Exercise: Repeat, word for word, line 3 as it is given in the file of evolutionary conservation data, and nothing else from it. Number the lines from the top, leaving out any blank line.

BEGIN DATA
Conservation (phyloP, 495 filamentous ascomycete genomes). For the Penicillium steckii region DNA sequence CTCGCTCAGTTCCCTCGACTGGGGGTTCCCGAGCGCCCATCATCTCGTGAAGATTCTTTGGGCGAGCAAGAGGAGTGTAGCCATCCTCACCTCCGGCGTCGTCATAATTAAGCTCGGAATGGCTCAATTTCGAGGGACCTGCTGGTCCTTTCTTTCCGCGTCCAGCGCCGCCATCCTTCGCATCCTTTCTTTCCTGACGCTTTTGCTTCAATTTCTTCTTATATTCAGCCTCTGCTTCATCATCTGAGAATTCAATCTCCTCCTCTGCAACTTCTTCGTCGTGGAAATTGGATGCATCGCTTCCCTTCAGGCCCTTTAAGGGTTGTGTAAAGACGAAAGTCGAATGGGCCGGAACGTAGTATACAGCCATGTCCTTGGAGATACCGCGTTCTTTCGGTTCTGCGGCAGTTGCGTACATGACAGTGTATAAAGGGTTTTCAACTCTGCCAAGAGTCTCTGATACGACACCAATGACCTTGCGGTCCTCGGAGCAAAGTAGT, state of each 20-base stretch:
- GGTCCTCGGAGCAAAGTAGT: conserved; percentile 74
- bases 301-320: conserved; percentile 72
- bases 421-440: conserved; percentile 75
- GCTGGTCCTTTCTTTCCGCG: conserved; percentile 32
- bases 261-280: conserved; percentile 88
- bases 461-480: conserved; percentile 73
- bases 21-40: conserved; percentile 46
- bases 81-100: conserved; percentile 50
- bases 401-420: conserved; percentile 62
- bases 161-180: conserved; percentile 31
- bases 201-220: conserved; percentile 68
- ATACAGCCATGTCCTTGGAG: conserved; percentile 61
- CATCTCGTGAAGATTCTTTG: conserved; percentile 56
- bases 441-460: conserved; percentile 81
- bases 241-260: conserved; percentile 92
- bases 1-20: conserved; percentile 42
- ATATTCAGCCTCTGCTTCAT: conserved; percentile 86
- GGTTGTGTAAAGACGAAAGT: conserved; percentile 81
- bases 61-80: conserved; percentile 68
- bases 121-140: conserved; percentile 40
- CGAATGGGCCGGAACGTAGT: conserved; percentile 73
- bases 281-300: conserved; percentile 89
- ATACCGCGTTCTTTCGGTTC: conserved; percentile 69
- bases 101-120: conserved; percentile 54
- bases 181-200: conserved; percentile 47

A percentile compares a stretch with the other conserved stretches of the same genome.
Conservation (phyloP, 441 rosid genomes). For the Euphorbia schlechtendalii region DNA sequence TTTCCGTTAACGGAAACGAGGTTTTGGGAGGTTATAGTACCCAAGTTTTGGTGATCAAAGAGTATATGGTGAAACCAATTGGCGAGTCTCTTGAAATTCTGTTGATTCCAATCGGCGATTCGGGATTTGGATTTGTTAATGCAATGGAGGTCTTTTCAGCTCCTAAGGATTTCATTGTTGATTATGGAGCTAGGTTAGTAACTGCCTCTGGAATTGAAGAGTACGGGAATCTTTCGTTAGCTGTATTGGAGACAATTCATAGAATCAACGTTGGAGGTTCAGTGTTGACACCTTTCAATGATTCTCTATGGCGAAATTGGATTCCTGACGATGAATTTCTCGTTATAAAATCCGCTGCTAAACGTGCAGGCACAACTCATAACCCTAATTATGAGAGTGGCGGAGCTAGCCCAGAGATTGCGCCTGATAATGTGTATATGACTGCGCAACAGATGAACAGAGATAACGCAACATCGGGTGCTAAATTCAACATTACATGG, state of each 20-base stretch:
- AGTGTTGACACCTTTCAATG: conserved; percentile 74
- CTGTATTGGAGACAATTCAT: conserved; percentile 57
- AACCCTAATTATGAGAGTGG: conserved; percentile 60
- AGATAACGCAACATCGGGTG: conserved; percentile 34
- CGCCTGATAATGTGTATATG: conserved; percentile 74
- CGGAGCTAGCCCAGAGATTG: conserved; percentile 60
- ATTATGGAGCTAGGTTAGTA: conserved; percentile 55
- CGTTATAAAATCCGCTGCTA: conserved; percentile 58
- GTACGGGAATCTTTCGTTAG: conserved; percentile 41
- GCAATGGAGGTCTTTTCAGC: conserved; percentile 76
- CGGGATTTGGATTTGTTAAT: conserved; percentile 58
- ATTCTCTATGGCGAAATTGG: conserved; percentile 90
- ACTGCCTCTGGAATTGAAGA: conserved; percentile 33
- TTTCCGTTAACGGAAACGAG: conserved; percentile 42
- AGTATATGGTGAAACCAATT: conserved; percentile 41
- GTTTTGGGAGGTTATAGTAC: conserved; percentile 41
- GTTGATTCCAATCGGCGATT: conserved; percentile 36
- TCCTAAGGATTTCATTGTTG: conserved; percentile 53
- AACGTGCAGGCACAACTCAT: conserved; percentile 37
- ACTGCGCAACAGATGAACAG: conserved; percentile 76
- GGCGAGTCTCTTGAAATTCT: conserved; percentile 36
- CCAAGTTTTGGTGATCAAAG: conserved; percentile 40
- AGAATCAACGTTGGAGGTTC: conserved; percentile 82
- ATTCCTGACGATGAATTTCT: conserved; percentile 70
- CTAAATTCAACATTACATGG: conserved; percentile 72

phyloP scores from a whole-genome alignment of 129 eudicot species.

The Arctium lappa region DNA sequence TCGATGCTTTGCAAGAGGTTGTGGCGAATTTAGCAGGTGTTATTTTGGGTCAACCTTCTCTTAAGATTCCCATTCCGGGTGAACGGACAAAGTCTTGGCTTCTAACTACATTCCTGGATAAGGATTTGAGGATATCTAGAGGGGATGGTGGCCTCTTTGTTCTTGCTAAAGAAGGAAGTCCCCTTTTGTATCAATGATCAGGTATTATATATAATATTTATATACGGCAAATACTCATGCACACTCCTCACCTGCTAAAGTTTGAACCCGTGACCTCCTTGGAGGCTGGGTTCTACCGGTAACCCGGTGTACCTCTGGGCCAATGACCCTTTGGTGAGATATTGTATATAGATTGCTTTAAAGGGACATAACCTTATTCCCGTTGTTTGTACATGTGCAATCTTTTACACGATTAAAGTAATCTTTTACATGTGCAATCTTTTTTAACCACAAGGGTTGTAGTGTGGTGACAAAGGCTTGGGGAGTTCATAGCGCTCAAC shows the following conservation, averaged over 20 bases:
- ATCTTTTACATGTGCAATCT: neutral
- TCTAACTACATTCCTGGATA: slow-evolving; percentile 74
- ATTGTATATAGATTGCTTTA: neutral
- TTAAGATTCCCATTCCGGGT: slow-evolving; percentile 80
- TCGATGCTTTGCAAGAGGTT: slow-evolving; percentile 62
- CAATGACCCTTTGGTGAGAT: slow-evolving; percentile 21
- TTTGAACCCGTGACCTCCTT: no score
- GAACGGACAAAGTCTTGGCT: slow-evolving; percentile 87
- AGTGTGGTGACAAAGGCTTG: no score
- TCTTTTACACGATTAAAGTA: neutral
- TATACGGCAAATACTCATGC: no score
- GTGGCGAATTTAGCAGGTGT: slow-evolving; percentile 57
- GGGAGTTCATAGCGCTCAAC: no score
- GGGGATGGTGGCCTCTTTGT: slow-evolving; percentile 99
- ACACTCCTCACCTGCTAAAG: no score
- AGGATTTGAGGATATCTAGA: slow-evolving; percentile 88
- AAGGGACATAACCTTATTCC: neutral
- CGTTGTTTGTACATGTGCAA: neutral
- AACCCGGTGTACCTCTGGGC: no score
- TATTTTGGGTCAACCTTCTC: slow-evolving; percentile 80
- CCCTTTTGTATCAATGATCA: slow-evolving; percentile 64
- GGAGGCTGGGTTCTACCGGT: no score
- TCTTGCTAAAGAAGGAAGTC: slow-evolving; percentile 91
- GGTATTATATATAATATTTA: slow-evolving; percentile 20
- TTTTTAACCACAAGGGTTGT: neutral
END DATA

- bases 301-320: conserved; percentile 72